LONDON (Reuters) - Britain will pump money into its most successful Olympic sports in a bid to match its London 2012 medal haul at the Rio de Janeiro Games in four years’ time, funding agency UK Sport said.
“Investment will be targeted where it has the greatest chance of succeeding using our ‘no compromise’ philosophy, which sets out to reinforce the best, support those developing and challenge the under-performing,” UK Sport chief executive Liz Nicholl, said in a statement.
“UK Sport aims to support all sports and athletes deemed to have medal potential in Rio 2016 or 2020 regardless of whether they are individual or team disciplines.”
UK Sport, the body which distributes government funds and National Lottery money to the various sports governing bodies, will announce who gets what next week but minority team sports such as handball and volleyball are preparing for bad news.
Olympic and Paralympic sports were given 313.4 million pounds ($503.78 million) by UK Sport in the period 2009-13, helping the country to take third place in the medals table at London 2012, behind the United States and China.
Britain won 29 gold medals, with the majority in cycling (eight), rowing (four), athletics (four), equestrian (three) and boxing (three).
The appearance of British teams in sports such as handball, volleyball, water polo and basketball was largely symbolic as Britain entered Olympic teams in every event for the first time.
However, with little realistic chance of medals in those sports in four years, UK Sport is set to reduce their funding under its no-nonsense ‘no compromise’ policy.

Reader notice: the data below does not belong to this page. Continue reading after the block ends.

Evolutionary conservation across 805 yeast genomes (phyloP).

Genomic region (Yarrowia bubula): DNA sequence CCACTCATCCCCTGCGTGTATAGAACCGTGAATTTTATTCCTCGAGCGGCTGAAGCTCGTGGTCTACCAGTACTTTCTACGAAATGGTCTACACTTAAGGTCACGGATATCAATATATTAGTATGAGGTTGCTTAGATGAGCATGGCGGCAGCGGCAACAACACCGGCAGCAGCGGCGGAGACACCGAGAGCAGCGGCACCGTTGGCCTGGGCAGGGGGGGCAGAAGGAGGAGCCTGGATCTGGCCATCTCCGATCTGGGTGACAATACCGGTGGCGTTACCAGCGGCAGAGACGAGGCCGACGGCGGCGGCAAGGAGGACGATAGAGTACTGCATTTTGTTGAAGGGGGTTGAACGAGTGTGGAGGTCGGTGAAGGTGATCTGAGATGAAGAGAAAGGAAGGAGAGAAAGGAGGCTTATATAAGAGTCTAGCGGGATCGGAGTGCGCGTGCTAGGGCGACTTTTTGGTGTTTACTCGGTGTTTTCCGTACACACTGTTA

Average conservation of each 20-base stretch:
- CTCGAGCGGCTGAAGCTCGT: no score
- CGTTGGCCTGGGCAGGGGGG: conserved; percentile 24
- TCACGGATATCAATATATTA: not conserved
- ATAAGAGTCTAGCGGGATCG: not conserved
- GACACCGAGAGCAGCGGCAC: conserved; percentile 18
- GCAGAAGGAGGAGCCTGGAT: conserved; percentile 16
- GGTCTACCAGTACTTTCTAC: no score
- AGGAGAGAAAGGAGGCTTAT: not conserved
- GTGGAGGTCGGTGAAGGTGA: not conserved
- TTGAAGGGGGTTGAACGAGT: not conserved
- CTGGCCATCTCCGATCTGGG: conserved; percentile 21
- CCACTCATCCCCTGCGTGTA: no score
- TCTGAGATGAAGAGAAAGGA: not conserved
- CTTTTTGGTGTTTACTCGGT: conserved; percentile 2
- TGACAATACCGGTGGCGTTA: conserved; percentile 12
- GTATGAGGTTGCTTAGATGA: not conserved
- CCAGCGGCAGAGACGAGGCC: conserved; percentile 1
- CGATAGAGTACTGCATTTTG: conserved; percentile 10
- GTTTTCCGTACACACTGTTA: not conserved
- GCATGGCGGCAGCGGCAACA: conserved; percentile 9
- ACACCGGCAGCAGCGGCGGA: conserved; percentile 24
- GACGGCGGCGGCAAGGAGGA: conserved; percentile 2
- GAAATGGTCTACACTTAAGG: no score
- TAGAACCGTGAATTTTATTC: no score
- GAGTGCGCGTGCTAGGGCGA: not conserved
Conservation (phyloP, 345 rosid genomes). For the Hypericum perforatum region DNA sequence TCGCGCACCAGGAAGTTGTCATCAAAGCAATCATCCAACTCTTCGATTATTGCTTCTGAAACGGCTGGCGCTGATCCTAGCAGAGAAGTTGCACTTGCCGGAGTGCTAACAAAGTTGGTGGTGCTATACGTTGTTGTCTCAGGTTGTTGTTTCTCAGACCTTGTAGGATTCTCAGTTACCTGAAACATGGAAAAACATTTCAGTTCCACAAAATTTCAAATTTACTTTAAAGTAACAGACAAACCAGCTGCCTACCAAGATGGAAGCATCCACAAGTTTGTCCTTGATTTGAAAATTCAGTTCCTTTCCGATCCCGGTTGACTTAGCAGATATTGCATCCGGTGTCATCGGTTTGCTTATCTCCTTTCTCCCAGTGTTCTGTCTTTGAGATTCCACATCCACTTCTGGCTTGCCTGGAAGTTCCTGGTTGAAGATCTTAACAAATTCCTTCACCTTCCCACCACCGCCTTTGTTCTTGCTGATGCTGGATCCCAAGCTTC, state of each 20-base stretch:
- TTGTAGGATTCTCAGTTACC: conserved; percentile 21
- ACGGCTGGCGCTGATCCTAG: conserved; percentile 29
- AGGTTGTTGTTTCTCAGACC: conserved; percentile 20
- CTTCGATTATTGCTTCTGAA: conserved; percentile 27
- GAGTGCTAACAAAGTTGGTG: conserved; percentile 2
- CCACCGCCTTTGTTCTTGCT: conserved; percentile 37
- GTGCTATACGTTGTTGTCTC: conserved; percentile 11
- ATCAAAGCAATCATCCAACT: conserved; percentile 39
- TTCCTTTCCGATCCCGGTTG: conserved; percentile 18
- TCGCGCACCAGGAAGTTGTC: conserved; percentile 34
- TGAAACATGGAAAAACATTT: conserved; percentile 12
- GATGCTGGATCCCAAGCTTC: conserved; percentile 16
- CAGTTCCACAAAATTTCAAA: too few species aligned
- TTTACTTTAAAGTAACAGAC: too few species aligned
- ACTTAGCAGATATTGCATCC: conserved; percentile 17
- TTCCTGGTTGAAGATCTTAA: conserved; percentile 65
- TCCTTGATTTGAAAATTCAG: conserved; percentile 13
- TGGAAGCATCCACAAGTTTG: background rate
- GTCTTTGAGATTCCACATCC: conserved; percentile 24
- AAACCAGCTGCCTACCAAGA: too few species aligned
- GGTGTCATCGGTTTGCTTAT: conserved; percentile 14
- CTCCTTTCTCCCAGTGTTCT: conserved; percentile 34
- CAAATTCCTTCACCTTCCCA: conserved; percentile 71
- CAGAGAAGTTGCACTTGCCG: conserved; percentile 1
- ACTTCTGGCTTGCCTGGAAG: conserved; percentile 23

Heavily-funded British cycling has become the envy of the world with success building on success.
It received 26 million pounds in the funding package for 2009-13. Rowing enjoyed 27 million pounds while swimming, which fell below expectations at London 2012, had a 25-million-pound budget.
By contrast, volleyball had to make do with 2.7 million pounds and table tennis 1.2 million.
The targeting of money to the elite sports has led to fears that the sporting benefit of London 2012 will not filter down to low-profile team sports in Britain.
“If we say we are not going to fund you unless you perform in a sport with a track history of medals then the legacy of our home Games is actually a reduction of opportunity not an increase,” British Volleyball president Richard Callicott said in the Sunday Times.
“That’s not what I thought London 2012 was supposed to represent.”
($1 = 0.6221 British pounds)
Editing by Clare Fallon